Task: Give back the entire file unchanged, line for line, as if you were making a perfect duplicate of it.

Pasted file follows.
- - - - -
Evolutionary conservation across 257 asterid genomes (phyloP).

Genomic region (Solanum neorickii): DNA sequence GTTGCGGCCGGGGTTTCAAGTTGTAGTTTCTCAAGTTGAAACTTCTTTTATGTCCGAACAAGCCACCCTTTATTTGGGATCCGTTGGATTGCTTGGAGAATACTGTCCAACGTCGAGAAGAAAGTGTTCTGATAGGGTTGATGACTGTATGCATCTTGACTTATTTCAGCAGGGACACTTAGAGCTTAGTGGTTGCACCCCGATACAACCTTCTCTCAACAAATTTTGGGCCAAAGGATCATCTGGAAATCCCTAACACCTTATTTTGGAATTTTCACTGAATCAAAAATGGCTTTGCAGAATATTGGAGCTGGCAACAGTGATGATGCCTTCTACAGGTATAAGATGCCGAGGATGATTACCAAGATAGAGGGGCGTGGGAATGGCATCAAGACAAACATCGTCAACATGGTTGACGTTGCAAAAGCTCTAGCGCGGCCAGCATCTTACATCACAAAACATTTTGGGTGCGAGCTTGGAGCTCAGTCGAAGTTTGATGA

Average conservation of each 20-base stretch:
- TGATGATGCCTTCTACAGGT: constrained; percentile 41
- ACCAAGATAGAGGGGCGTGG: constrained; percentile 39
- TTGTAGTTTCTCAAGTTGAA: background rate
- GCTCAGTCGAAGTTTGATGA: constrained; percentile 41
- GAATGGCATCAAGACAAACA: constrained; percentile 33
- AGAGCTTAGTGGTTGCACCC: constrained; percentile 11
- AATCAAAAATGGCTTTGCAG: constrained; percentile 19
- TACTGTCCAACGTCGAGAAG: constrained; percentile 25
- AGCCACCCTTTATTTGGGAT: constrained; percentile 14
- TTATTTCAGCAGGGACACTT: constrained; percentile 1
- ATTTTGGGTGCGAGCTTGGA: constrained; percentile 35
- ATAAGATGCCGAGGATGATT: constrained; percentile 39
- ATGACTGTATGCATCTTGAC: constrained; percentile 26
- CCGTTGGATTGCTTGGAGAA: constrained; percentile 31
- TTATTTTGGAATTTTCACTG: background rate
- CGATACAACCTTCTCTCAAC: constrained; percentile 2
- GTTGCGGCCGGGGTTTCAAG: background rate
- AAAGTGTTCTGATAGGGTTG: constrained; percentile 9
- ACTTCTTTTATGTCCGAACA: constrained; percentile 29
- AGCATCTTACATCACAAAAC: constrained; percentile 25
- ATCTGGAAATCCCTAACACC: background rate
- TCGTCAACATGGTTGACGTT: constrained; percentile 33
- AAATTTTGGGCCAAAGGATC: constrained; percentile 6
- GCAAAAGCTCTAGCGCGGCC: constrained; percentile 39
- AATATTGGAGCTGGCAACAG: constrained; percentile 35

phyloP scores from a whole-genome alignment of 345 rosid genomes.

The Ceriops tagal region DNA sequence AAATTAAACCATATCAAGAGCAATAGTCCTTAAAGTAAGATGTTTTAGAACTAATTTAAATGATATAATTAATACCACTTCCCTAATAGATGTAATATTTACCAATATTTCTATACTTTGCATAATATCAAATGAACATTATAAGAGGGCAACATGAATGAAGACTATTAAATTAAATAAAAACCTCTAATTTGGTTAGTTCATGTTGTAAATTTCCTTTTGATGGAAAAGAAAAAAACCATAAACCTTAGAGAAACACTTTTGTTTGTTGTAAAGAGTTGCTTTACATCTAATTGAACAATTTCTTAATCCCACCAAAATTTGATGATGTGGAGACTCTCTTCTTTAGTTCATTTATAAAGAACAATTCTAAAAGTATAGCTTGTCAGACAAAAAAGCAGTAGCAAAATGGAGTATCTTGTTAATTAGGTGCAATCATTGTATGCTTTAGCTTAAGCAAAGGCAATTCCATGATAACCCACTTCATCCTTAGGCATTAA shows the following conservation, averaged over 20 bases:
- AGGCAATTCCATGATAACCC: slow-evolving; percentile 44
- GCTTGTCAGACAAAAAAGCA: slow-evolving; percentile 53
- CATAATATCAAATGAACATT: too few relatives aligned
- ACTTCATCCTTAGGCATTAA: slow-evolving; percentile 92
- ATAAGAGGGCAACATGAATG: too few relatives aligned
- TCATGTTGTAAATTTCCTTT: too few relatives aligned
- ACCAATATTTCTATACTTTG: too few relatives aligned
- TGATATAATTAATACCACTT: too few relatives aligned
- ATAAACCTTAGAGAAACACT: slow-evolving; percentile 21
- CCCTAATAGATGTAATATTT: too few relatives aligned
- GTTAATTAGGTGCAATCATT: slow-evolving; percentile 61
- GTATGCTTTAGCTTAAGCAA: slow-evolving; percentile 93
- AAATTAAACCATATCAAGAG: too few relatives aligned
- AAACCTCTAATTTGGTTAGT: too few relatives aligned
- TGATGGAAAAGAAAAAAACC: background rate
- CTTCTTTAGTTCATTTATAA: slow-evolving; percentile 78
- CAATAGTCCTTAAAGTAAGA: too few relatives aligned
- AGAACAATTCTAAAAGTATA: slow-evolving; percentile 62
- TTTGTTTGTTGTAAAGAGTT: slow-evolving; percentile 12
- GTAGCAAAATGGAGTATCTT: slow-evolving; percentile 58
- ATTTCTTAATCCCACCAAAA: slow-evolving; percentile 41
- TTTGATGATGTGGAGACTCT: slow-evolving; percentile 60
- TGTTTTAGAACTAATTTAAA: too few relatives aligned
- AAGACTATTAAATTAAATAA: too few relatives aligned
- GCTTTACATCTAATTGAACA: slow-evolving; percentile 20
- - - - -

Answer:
Evolutionary conservation across 257 asterid genomes (phyloP).

Genomic region (Solanum neorickii): DNA sequence GTTGCGGCCGGGGTTTCAAGTTGTAGTTTCTCAAGTTGAAACTTCTTTTATGTCCGAACAAGCCACCCTTTATTTGGGATCCGTTGGATTGCTTGGAGAATACTGTCCAACGTCGAGAAGAAAGTGTTCTGATAGGGTTGATGACTGTATGCATCTTGACTTATTTCAGCAGGGACACTTAGAGCTTAGTGGTTGCACCCCGATACAACCTTCTCTCAACAAATTTTGGGCCAAAGGATCATCTGGAAATCCCTAACACCTTATTTTGGAATTTTCACTGAATCAAAAATGGCTTTGCAGAATATTGGAGCTGGCAACAGTGATGATGCCTTCTACAGGTATAAGATGCCGAGGATGATTACCAAGATAGAGGGGCGTGGGAATGGCATCAAGACAAACATCGTCAACATGGTTGACGTTGCAAAAGCTCTAGCGCGGCCAGCATCTTACATCACAAAACATTTTGGGTGCGAGCTTGGAGCTCAGTCGAAGTTTGATGA

Average conservation of each 20-base stretch:
- TGATGATGCCTTCTACAGGT: constrained; percentile 41
- ACCAAGATAGAGGGGCGTGG: constrained; percentile 39
- TTGTAGTTTCTCAAGTTGAA: background rate
- GCTCAGTCGAAGTTTGATGA: constrained; percentile 41
- GAATGGCATCAAGACAAACA: constrained; percentile 33
- AGAGCTTAGTGGTTGCACCC: constrained; percentile 11
- AATCAAAAATGGCTTTGCAG: constrained; percentile 19
- TACTGTCCAACGTCGAGAAG: constrained; percentile 25
- AGCCACCCTTTATTTGGGAT: constrained; percentile 14
- TTATTTCAGCAGGGACACTT: constrained; percentile 1
- ATTTTGGGTGCGAGCTTGGA: constrained; percentile 35
- ATAAGATGCCGAGGATGATT: constrained; percentile 39
- ATGACTGTATGCATCTTGAC: constrained; percentile 26
- CCGTTGGATTGCTTGGAGAA: constrained; percentile 31
- TTATTTTGGAATTTTCACTG: background rate
- CGATACAACCTTCTCTCAAC: constrained; percentile 2
- GTTGCGGCCGGGGTTTCAAG: background rate
- AAAGTGTTCTGATAGGGTTG: constrained; percentile 9
- ACTTCTTTTATGTCCGAACA: constrained; percentile 29
- AGCATCTTACATCACAAAAC: constrained; percentile 25
- ATCTGGAAATCCCTAACACC: background rate
- TCGTCAACATGGTTGACGTT: constrained; percentile 33
- AAATTTTGGGCCAAAGGATC: constrained; percentile 6
- GCAAAAGCTCTAGCGCGGCC: constrained; percentile 39
- AATATTGGAGCTGGCAACAG: constrained; percentile 35

phyloP scores from a whole-genome alignment of 345 rosid genomes.

The Ceriops tagal region DNA sequence AAATTAAACCATATCAAGAGCAATAGTCCTTAAAGTAAGATGTTTTAGAACTAATTTAAATGATATAATTAATACCACTTCCCTAATAGATGTAATATTTACCAATATTTCTATACTTTGCATAATATCAAATGAACATTATAAGAGGGCAACATGAATGAAGACTATTAAATTAAATAAAAACCTCTAATTTGGTTAGTTCATGTTGTAAATTTCCTTTTGATGGAAAAGAAAAAAACCATAAACCTTAGAGAAACACTTTTGTTTGTTGTAAAGAGTTGCTTTACATCTAATTGAACAATTTCTTAATCCCACCAAAATTTGATGATGTGGAGACTCTCTTCTTTAGTTCATTTATAAAGAACAATTCTAAAAGTATAGCTTGTCAGACAAAAAAGCAGTAGCAAAATGGAGTATCTTGTTAATTAGGTGCAATCATTGTATGCTTTAGCTTAAGCAAAGGCAATTCCATGATAACCCACTTCATCCTTAGGCATTAA shows the following conservation, averaged over 20 bases:
- AGGCAATTCCATGATAACCC: slow-evolving; percentile 44
- GCTTGTCAGACAAAAAAGCA: slow-evolving; percentile 53
- CATAATATCAAATGAACATT: too few relatives aligned
- ACTTCATCCTTAGGCATTAA: slow-evolving; percentile 92
- ATAAGAGGGCAACATGAATG: too few relatives aligned
- TCATGTTGTAAATTTCCTTT: too few relatives aligned
- ACCAATATTTCTATACTTTG: too few relatives aligned
- TGATATAATTAATACCACTT: too few relatives aligned
- ATAAACCTTAGAGAAACACT: slow-evolving; percentile 21
- CCCTAATAGATGTAATATTT: too few relatives aligned
- GTTAATTAGGTGCAATCATT: slow-evolving; percentile 61
- GTATGCTTTAGCTTAAGCAA: slow-evolving; percentile 93
- AAATTAAACCATATCAAGAG: too few relatives aligned
- AAACCTCTAATTTGGTTAGT: too few relatives aligned
- TGATGGAAAAGAAAAAAACC: background rate
- CTTCTTTAGTTCATTTATAA: slow-evolving; percentile 78
- CAATAGTCCTTAAAGTAAGA: too few relatives aligned
- AGAACAATTCTAAAAGTATA: slow-evolving; percentile 62
- TTTGTTTGTTGTAAAGAGTT: slow-evolving; percentile 12
- GTAGCAAAATGGAGTATCTT: slow-evolving; percentile 58
- ATTTCTTAATCCCACCAAAA: slow-evolving; percentile 41
- TTTGATGATGTGGAGACTCT: slow-evolving; percentile 60
- TGTTTTAGAACTAATTTAAA: too few relatives aligned
- AAGACTATTAAATTAAATAA: too few relatives aligned
- GCTTTACATCTAATTGAACA: slow-evolving; percentile 20